Scotland's Environment Blog
Scottish Environment Web (SEWEB)
Updated: 33 min 26 sec ago
The Riverfly Partnership is UK wide initiative bringing together anglers, conservationists, entomologists, scientists, water course managers and relevant authorities to protect and conserve the river environment. The project trains local enthusiasts to carry out sampling and counting of freshwater invertebrate animals to detect changes in the quality of river water.
Saturday 21 April 2018 is World Fish Migration day, a global event to create awareness of the importance of keeping rivers free from man-made barriers to fish migration. In Scotland, we know of hundreds of man-made barriers that are preventing fish from accessing essential spawning habitat in our rivers. But it’s likely that there are many more out there that we don’t know about. To help us identify where these barrier are, we have developed a barrier recording ‘app' that can be downloaded to a smartphone and used to help us to help the fish. Here you can also find more information about this project and how to get involved.
Scottish weather is often dreich, but never dull. We subconsciously include a daily weather observation in our pleasantries, which is not surprising considering its bearing in all aspects of life and the general mood of the nation. Taking this obsession a step further, there is a long tradition of rainfall measuring by the public. As well as being an interesting hobby, the data is very useful and SEPA is keen to encourage members of the public, schools and businesses to begin rainfall observing to help capture Scotland complex rainfall patterns.
Yesterday was world water day and this year’s theme was “The answer is in nature” – exploring nature-based solutions to water challenges we face such as flooding and water pollution. Scotland has a rich and varied water environment, but other aspects of our environment have an important role to play in addressing some key challenges we face. You can find information and data about the water environment on Scotland’s environment web.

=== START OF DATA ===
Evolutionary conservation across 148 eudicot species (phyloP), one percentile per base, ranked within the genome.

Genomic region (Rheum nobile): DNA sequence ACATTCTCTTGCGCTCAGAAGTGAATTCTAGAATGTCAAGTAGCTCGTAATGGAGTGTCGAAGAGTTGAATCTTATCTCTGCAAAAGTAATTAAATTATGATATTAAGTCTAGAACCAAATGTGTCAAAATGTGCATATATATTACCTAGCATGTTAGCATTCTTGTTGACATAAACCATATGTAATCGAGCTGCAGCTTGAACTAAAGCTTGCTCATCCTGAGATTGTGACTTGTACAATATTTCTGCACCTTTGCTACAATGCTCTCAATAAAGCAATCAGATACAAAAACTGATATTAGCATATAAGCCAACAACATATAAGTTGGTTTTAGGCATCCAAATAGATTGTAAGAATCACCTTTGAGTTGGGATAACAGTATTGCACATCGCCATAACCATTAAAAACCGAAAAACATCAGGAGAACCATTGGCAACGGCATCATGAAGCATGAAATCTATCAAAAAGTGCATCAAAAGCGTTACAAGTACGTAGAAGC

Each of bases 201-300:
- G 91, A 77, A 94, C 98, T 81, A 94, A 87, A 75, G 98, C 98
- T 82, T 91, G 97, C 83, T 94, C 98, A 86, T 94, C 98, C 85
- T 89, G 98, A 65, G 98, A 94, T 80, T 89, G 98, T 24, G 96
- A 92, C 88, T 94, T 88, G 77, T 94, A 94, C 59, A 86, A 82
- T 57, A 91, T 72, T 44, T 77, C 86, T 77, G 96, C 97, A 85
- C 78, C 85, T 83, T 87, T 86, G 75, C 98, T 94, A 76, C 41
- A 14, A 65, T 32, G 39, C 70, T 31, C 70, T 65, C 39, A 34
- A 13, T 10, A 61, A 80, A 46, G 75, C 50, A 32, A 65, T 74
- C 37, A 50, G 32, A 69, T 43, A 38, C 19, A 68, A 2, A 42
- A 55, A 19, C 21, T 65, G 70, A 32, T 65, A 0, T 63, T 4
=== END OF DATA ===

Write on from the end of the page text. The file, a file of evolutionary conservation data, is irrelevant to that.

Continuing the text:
WDS blog: A strategy for improving waste data in Scotland, published last October, aims to identify and deliver the waste data needs of Scotland and help support Scotland's transition to a circular economy. At the heart of the strategy lies partnership working and engaging with those that provide, analyse, communicate and use wate data. And this was evident when over twenty waste practitioners, including representatives from local authorities and private business across Scotland, recently gathered to discuss the strategy, how it can be implemented and the future of waste data in Scotland.
Saturday 3 March was international Open Data Day – an annual celebration of open data all over the world, and an opportunity to highlight the benefits of open data to government, business and communities. Here we'll show you how Scotland’s environment web is working with partners to mobilise environmental data and extending its reach and influence by turning it into accessible information and knowledge.